I’ve spent a lot of the day writing. I’m writing a book about the complexities of Christian discipleship. It’s hard going; I’m finding myself challenged a lot by what I’m writing. One of the ways I learn is by teaching others. I usually have an ‘ah ha’ moment when I teach, or help others learn or master something. For example, when I teach my children how to paint, I get better at a technique myself. OK, so that’s rather simplistic, but I think you get the idea.
So, having spent a good portion of the day writing my book I didn’t really feel like writing my blog. But, then a scripture verse caught my eye: In this is love, not that we loved God, but that He loved us and sent His Son to be the propitiation for our sins. (1 John 4:10 NKJV)
The word propitiation seemed new to me. So, I looked the verse up in the interlinear Bible to see what it says in the Greek translation – but it used the same word.
I suffer quite a lot of shame when I don’t know something, that I feel I should know – like words. I think that as I’m a writer I should be excellent at spelling, punctuation, grammar, and know more vocabulary than the average Joe. Well, I don’t! In fact, I left school with a reading age of a 7 year old. I was diagnosed as dyslexic. But, I seem to have been given a gracious gift of reading and writing in my 30’s. So, this all feels new to me. (I’m 34 if you don’t know). So, my ‘something new’ today is to learn what the word propitiation means.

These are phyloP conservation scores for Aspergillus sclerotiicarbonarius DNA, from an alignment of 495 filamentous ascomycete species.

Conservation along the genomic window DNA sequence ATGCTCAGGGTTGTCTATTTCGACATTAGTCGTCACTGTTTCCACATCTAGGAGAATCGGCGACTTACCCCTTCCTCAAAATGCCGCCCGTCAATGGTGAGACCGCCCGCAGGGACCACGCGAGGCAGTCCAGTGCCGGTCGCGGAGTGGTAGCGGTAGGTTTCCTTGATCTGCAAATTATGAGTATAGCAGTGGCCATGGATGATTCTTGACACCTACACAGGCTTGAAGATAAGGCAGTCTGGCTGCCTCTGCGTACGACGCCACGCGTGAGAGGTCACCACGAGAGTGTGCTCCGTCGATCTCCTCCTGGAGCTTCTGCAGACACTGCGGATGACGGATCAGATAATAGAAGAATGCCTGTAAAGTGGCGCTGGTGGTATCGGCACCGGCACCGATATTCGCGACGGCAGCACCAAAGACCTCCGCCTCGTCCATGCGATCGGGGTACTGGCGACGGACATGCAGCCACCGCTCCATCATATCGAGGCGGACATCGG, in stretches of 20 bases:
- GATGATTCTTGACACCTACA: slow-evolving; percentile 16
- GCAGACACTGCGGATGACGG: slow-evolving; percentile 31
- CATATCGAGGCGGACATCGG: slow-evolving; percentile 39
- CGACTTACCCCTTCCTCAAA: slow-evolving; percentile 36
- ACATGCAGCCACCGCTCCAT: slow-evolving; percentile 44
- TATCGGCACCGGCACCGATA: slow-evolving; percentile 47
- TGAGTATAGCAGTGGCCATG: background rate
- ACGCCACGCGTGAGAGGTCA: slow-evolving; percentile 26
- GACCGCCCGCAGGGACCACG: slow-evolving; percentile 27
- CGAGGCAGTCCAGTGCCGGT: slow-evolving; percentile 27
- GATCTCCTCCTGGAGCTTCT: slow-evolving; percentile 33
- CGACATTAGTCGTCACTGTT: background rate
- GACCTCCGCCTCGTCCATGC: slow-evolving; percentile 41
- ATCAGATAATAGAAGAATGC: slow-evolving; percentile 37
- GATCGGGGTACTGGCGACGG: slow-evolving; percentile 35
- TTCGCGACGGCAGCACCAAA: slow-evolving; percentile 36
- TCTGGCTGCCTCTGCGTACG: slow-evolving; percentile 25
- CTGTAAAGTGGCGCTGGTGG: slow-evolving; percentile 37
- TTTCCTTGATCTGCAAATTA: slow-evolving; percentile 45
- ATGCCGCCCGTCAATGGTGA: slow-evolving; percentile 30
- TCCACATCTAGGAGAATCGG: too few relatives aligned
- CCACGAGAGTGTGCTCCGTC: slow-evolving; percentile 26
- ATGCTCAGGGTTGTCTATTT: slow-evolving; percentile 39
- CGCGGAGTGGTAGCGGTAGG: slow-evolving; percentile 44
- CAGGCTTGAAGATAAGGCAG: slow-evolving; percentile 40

In the dictionary it says that propitiation is the act of placating and overcoming distrust and animosity or the act of atoning for sin or wrongdoing (especially appeasing a deity).
Perhaps I could have figured that out! I wanted to know for sure though.
What interests me most is that the Greek translation seems to describe it as appeasing an angry God. I used to sit on the side of the fence that believed that God was a mean and angry God, ready to harshly punish us as soon as we disobeyed any of His 600+ rules. I’ve started to shift away from that, but I’m not quite sure that I’ve moved to the other side of the fence.
The best I can do is admit that I’m confused by this verse. What I don’t doubt is that God is love. As such, whatever side of the fence we sit on, we need to view passages, such as this, through the lens of Agape.
One of my favourite quotes at the moment is: ‘if in doubt, err on the side of Agape’. So, that’s what I’m going to do as I wait for further revelation over this and other such verses. It’s a lifelong journey of discipleship – one that’s very complex!